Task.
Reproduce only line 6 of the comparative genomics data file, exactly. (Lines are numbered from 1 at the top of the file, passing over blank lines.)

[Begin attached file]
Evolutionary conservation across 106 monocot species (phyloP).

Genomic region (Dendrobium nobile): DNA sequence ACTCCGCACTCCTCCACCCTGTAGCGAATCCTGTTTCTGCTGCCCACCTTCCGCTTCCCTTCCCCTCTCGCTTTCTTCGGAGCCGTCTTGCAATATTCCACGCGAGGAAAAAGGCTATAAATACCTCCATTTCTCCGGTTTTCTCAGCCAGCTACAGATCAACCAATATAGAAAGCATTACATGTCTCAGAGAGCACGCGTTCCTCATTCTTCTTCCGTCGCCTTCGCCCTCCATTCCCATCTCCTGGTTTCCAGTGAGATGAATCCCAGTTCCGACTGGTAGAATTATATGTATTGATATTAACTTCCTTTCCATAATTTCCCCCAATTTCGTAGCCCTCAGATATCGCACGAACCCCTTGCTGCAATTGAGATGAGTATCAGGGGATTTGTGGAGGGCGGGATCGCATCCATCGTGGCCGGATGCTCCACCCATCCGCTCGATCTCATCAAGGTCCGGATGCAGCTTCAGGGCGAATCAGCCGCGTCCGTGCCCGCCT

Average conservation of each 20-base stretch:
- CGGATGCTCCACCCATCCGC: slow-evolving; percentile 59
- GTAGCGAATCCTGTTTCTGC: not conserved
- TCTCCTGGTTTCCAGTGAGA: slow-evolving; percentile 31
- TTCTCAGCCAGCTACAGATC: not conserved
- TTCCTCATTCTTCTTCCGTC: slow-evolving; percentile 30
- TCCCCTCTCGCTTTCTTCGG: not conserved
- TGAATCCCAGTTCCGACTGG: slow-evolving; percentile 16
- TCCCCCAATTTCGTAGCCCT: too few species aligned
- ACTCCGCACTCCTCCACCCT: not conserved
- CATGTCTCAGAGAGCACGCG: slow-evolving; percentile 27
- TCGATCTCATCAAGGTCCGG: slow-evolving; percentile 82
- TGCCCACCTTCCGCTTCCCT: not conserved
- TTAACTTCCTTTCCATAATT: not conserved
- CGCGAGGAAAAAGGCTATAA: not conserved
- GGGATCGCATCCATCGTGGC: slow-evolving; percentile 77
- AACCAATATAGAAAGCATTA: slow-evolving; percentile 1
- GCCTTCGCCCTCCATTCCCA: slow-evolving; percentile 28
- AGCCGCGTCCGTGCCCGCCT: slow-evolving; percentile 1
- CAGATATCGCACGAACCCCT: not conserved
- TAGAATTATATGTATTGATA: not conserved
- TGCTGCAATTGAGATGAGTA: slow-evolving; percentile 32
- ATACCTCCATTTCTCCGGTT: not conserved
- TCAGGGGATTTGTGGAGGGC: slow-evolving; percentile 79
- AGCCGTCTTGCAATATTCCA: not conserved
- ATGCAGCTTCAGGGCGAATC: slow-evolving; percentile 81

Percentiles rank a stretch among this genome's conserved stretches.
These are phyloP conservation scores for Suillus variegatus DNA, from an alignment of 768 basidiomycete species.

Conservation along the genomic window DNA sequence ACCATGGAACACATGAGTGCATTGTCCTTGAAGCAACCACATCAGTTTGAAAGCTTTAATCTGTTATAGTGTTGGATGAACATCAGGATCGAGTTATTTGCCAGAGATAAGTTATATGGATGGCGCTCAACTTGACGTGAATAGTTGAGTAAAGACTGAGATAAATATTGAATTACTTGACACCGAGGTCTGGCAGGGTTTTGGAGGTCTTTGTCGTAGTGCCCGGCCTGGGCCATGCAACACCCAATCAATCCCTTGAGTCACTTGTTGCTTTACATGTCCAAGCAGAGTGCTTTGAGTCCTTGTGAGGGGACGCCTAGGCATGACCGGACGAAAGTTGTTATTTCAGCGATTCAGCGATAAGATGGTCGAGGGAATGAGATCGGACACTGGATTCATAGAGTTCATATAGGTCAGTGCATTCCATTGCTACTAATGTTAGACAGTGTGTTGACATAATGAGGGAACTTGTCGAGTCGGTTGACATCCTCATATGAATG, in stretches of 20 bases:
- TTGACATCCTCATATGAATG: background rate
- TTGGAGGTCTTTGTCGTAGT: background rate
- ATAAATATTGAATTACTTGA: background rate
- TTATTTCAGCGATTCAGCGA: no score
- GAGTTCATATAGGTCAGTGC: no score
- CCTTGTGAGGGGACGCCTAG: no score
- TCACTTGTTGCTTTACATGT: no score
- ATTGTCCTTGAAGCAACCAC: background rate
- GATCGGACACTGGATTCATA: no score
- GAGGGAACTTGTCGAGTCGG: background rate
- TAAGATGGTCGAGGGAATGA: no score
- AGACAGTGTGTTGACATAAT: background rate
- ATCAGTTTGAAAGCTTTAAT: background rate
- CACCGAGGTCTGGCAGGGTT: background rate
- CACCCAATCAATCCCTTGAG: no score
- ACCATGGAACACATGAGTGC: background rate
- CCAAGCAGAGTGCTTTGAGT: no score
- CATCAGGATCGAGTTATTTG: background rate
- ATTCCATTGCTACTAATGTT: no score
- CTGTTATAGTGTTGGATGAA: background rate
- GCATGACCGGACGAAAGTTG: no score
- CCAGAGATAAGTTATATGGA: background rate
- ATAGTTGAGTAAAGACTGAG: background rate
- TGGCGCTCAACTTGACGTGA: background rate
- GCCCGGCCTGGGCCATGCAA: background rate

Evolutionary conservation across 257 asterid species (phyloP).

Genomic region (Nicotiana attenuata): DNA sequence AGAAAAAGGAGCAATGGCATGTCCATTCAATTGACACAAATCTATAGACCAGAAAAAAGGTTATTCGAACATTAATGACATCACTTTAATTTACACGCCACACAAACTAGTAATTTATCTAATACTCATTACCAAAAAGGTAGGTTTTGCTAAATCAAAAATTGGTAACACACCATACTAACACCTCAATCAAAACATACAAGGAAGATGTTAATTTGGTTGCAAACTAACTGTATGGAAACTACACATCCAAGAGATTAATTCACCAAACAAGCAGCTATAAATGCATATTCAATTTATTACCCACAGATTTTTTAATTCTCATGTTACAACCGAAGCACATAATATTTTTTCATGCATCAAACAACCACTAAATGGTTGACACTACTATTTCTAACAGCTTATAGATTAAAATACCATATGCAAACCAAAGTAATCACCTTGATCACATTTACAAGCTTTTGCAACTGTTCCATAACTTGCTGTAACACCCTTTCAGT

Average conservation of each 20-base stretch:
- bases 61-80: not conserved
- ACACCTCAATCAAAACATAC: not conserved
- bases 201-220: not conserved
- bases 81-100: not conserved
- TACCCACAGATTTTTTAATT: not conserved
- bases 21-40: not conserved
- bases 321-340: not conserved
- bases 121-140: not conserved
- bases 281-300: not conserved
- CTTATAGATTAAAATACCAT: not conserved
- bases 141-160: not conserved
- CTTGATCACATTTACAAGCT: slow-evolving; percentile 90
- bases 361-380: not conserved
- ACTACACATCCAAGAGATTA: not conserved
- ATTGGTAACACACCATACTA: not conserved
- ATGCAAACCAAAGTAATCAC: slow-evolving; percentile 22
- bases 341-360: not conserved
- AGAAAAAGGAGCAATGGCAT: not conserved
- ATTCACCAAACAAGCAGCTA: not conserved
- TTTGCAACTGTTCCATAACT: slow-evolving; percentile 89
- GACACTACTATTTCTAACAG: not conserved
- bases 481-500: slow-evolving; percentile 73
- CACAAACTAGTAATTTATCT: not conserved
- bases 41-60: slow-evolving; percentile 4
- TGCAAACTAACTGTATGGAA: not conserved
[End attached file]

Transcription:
- TCTCCTGGTTTCCAGTGAGA: slow-evolving; percentile 31